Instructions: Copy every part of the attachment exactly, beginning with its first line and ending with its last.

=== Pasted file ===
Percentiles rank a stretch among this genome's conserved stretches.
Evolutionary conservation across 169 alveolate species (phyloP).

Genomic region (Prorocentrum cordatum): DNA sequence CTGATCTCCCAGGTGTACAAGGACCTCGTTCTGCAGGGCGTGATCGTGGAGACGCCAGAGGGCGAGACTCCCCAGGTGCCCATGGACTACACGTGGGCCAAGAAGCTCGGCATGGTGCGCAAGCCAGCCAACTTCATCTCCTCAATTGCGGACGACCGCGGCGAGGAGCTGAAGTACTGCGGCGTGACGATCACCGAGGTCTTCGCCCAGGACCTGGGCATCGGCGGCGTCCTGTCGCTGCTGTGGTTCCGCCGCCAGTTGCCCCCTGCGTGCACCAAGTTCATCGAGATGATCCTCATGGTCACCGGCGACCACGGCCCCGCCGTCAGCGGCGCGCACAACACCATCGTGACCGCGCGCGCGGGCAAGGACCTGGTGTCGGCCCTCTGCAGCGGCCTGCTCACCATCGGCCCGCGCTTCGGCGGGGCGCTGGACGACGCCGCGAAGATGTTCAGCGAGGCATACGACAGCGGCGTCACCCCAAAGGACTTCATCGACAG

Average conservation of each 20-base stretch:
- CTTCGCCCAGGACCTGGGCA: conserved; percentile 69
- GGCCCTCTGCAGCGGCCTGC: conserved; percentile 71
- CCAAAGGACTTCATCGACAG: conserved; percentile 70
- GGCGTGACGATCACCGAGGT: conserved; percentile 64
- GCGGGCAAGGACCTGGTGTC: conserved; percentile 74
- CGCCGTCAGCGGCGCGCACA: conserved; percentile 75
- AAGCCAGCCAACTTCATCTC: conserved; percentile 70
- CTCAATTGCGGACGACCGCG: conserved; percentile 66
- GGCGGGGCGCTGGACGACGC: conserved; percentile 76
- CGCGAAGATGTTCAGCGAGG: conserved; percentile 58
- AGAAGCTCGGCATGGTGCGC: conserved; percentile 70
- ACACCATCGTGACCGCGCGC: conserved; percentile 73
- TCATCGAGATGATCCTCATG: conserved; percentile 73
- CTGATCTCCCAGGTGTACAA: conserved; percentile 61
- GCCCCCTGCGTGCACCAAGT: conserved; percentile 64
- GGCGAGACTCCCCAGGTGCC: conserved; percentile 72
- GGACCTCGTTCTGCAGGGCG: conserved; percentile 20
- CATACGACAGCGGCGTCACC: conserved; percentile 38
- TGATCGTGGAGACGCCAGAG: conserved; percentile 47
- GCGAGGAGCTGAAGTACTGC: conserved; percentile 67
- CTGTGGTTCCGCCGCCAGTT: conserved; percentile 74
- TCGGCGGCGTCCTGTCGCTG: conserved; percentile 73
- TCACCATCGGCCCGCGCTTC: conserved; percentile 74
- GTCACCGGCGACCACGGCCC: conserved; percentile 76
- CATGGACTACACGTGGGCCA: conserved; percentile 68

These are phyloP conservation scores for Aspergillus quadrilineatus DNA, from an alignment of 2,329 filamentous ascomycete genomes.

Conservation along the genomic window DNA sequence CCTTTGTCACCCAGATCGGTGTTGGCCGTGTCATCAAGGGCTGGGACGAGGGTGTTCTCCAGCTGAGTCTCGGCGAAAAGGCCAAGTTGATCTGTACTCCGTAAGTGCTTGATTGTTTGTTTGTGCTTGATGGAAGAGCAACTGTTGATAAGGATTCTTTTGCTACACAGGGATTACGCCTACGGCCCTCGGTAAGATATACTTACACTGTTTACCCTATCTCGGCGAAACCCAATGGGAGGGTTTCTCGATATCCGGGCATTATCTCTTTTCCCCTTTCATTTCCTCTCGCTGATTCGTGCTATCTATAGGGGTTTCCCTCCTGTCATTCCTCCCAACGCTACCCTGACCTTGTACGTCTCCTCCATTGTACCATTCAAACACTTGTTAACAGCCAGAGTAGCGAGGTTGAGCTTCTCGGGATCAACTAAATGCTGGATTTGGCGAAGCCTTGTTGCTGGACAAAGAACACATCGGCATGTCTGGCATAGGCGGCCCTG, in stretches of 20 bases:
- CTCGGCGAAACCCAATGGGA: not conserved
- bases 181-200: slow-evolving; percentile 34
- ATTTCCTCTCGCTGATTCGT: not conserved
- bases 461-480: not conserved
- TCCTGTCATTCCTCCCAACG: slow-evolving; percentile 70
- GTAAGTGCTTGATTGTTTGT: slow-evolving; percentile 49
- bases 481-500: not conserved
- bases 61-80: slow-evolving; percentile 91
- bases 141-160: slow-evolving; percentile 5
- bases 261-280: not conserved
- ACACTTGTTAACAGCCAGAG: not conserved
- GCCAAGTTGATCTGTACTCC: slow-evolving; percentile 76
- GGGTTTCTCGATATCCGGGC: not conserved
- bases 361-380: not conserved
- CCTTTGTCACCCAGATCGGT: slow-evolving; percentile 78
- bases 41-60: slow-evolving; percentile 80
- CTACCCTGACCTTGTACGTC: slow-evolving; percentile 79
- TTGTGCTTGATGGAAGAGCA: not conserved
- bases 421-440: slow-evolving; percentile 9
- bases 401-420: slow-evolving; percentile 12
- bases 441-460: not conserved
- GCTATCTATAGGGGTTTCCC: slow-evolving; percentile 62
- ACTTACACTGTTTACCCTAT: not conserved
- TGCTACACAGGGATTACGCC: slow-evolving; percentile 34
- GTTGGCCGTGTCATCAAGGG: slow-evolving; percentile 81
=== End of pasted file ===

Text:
Percentiles rank a stretch among this genome's conserved stretches.
Evolutionary conservation across 169 alveolate species (phyloP).

Genomic region (Prorocentrum cordatum): DNA sequence CTGATCTCCCAGGTGTACAAGGACCTCGTTCTGCAGGGCGTGATCGTGGAGACGCCAGAGGGCGAGACTCCCCAGGTGCCCATGGACTACACGTGGGCCAAGAAGCTCGGCATGGTGCGCAAGCCAGCCAACTTCATCTCCTCAATTGCGGACGACCGCGGCGAGGAGCTGAAGTACTGCGGCGTGACGATCACCGAGGTCTTCGCCCAGGACCTGGGCATCGGCGGCGTCCTGTCGCTGCTGTGGTTCCGCCGCCAGTTGCCCCCTGCGTGCACCAAGTTCATCGAGATGATCCTCATGGTCACCGGCGACCACGGCCCCGCCGTCAGCGGCGCGCACAACACCATCGTGACCGCGCGCGCGGGCAAGGACCTGGTGTCGGCCCTCTGCAGCGGCCTGCTCACCATCGGCCCGCGCTTCGGCGGGGCGCTGGACGACGCCGCGAAGATGTTCAGCGAGGCATACGACAGCGGCGTCACCCCAAAGGACTTCATCGACAG

Average conservation of each 20-base stretch:
- CTTCGCCCAGGACCTGGGCA: conserved; percentile 69
- GGCCCTCTGCAGCGGCCTGC: conserved; percentile 71
- CCAAAGGACTTCATCGACAG: conserved; percentile 70
- GGCGTGACGATCACCGAGGT: conserved; percentile 64
- GCGGGCAAGGACCTGGTGTC: conserved; percentile 74
- CGCCGTCAGCGGCGCGCACA: conserved; percentile 75
- AAGCCAGCCAACTTCATCTC: conserved; percentile 70
- CTCAATTGCGGACGACCGCG: conserved; percentile 66
- GGCGGGGCGCTGGACGACGC: conserved; percentile 76
- CGCGAAGATGTTCAGCGAGG: conserved; percentile 58
- AGAAGCTCGGCATGGTGCGC: conserved; percentile 70
- ACACCATCGTGACCGCGCGC: conserved; percentile 73
- TCATCGAGATGATCCTCATG: conserved; percentile 73
- CTGATCTCCCAGGTGTACAA: conserved; percentile 61
- GCCCCCTGCGTGCACCAAGT: conserved; percentile 64
- GGCGAGACTCCCCAGGTGCC: conserved; percentile 72
- GGACCTCGTTCTGCAGGGCG: conserved; percentile 20
- CATACGACAGCGGCGTCACC: conserved; percentile 38
- TGATCGTGGAGACGCCAGAG: conserved; percentile 47
- GCGAGGAGCTGAAGTACTGC: conserved; percentile 67
- CTGTGGTTCCGCCGCCAGTT: conserved; percentile 74
- TCGGCGGCGTCCTGTCGCTG: conserved; percentile 73
- TCACCATCGGCCCGCGCTTC: conserved; percentile 74
- GTCACCGGCGACCACGGCCC: conserved; percentile 76
- CATGGACTACACGTGGGCCA: conserved; percentile 68

These are phyloP conservation scores for Aspergillus quadrilineatus DNA, from an alignment of 2,329 filamentous ascomycete genomes.

Conservation along the genomic window DNA sequence CCTTTGTCACCCAGATCGGTGTTGGCCGTGTCATCAAGGGCTGGGACGAGGGTGTTCTCCAGCTGAGTCTCGGCGAAAAGGCCAAGTTGATCTGTACTCCGTAAGTGCTTGATTGTTTGTTTGTGCTTGATGGAAGAGCAACTGTTGATAAGGATTCTTTTGCTACACAGGGATTACGCCTACGGCCCTCGGTAAGATATACTTACACTGTTTACCCTATCTCGGCGAAACCCAATGGGAGGGTTTCTCGATATCCGGGCATTATCTCTTTTCCCCTTTCATTTCCTCTCGCTGATTCGTGCTATCTATAGGGGTTTCCCTCCTGTCATTCCTCCCAACGCTACCCTGACCTTGTACGTCTCCTCCATTGTACCATTCAAACACTTGTTAACAGCCAGAGTAGCGAGGTTGAGCTTCTCGGGATCAACTAAATGCTGGATTTGGCGAAGCCTTGTTGCTGGACAAAGAACACATCGGCATGTCTGGCATAGGCGGCCCTG, in stretches of 20 bases:
- CTCGGCGAAACCCAATGGGA: not conserved
- bases 181-200: slow-evolving; percentile 34
- ATTTCCTCTCGCTGATTCGT: not conserved
- bases 461-480: not conserved
- TCCTGTCATTCCTCCCAACG: slow-evolving; percentile 70
- GTAAGTGCTTGATTGTTTGT: slow-evolving; percentile 49
- bases 481-500: not conserved
- bases 61-80: slow-evolving; percentile 91
- bases 141-160: slow-evolving; percentile 5
- bases 261-280: not conserved
- ACACTTGTTAACAGCCAGAG: not conserved
- GCCAAGTTGATCTGTACTCC: slow-evolving; percentile 76
- GGGTTTCTCGATATCCGGGC: not conserved
- bases 361-380: not conserved
- CCTTTGTCACCCAGATCGGT: slow-evolving; percentile 78
- bases 41-60: slow-evolving; percentile 80
- CTACCCTGACCTTGTACGTC: slow-evolving; percentile 79
- TTGTGCTTGATGGAAGAGCA: not conserved
- bases 421-440: slow-evolving; percentile 9
- bases 401-420: slow-evolving; percentile 12
- bases 441-460: not conserved
- GCTATCTATAGGGGTTTCCC: slow-evolving; percentile 62
- ACTTACACTGTTTACCCTAT: not conserved
- TGCTACACAGGGATTACGCC: slow-evolving; percentile 34
- GTTGGCCGTGTCATCAAGGG: slow-evolving; percentile 81